According to Crunchbase News, more than 118,000 US tech workers will be laid off in 2023 alone. This comes on top of two major bank failures and his two federal rate hikes. The 2023 class will graduate to this financial turmoil while facing another variable: student loan payments.
This can be an overwhelming and confusing time for those trying to start paying off student debt, said Barry Coleman, vice president of program management and education at the National Foundation for Credit Counseling. increase. Coleman cites his three-year moratorium on federal student loan payments, legal challenges to the federal student debt relief program, and the potential impact of inflation on the job market as reasons fresh graduates may feel uneasy. is listed.
But new graduates don’t need to panic. Here’s how you can weather a potential recession and the economic uncertainty that comes with it.
Plan for student loans regardless of your financial situation
Betsy Mayotte, founder of The Institute of Student Loan Advisors, says understanding student debt is one of the best strategies for keeping loans, no matter how the economy works. said.
After graduation, you usually have a grace period of six months before you need to make your first student loan payment. By the time this first payment is due, gather details such as loan type and loan holder, advises Mayotte.
Then know how your expected income, expenses, and student loan payments fit into your budget, says Coleman.
If you have a job, pay off your student loans early
If you find a job, you will be more flexible. Having a steady income gives you the opportunity to invest more money in your student loan debt — if you’re already contributing to your retirement or emergency savings.
For borrowers who have the ability to repay at least the minimum student loan repayments, this is an opportunity to pay off their student loans as soon as possible, Coleman said.
And don’t miss your employer.
Twenty-one percent of employers offer company-paid financial services as part of their benefits package, explains Jim Link, chief human resources officer for the Society for Human Resource Management. Programs can include giving employees free access to financial advisors and student loan repayment programs. Both may offer additional protection in a sluggish economy.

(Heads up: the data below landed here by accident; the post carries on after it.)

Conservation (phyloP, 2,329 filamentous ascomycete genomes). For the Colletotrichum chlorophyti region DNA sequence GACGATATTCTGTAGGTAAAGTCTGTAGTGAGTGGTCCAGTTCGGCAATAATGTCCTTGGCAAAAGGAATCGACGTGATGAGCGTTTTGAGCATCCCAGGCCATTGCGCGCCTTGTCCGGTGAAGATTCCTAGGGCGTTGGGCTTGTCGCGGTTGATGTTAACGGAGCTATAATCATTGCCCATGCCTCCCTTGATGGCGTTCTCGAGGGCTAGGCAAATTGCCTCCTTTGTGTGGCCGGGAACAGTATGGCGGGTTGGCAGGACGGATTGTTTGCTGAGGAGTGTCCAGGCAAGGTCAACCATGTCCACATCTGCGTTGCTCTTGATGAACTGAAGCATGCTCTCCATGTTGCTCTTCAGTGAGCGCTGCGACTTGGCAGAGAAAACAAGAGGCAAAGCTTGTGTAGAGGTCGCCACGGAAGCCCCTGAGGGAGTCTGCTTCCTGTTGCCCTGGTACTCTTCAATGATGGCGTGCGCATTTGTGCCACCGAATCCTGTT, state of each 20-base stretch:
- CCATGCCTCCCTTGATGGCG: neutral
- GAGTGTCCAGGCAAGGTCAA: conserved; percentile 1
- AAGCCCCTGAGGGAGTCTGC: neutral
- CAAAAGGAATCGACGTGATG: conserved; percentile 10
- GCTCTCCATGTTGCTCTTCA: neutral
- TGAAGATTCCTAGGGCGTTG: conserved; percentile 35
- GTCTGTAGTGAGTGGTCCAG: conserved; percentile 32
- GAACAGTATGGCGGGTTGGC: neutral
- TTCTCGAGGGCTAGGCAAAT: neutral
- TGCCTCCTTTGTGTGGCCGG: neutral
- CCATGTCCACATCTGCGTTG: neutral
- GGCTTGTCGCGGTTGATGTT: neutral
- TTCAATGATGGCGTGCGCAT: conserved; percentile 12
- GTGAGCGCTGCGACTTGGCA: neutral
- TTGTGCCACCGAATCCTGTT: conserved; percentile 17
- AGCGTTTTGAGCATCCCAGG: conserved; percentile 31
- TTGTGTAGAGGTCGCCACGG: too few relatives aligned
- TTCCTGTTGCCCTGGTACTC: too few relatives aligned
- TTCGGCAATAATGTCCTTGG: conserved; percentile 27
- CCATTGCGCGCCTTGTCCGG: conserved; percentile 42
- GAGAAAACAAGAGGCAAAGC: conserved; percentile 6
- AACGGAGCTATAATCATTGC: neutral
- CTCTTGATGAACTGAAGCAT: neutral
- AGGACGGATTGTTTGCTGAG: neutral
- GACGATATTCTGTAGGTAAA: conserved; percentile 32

If you don’t have a job, know your options for staying up to date
Graduating without a job offer is scary. Especially when the economy is expected to slow down. But even if you have little or no income, and even in a recession, you can take steps to get over your student debt.
Let’s start with a loan servicer, a company that manages loans. Let them know you’re not hired as soon as possible, says Coleman. Ask what options they have to avoid being late. Delinquency means missing student loan payments.
Federal student loan borrowers have many repayment options, says Moyet. You can even pay $0. Income-based repayment planor temporarily stop payments due to student loan deferrals.
Note that interest may still accrue during the deferral period. This will increase your total student loan balance. Once you’ve got a job and can afford to pay off your student loans, pay them off as soon as possible to avoid facing significantly larger debt down the road, advises Coleman.
Also, while you are looking for a job, if you have federal student loans, it may be worth considering a career at a nonprofit or government agency. there is a possibility Public service loan exemption — Any remaining student loan balance will be forgiven after 10 years of eligible payments.
Free debt management help
Even if the economy is sluggish, you can get student loan help From organizations like The Institute of Student Loan Advisors and Student Borrower Protection Center that don’t charge anything.
Whether you’re looking for a way to pay off your loan faster or cover your monthly payments, nonprofits available through the National Foundation for Credit Counseling can connect you with a counselor and develop an action plan. It helps create, says Coleman.
No matter how the economy unfolds, new graduates have a strong plan for student loans. This is useful in both tough and strong economic times.
This article was written by NerdWallet and originally published by The Associated Press.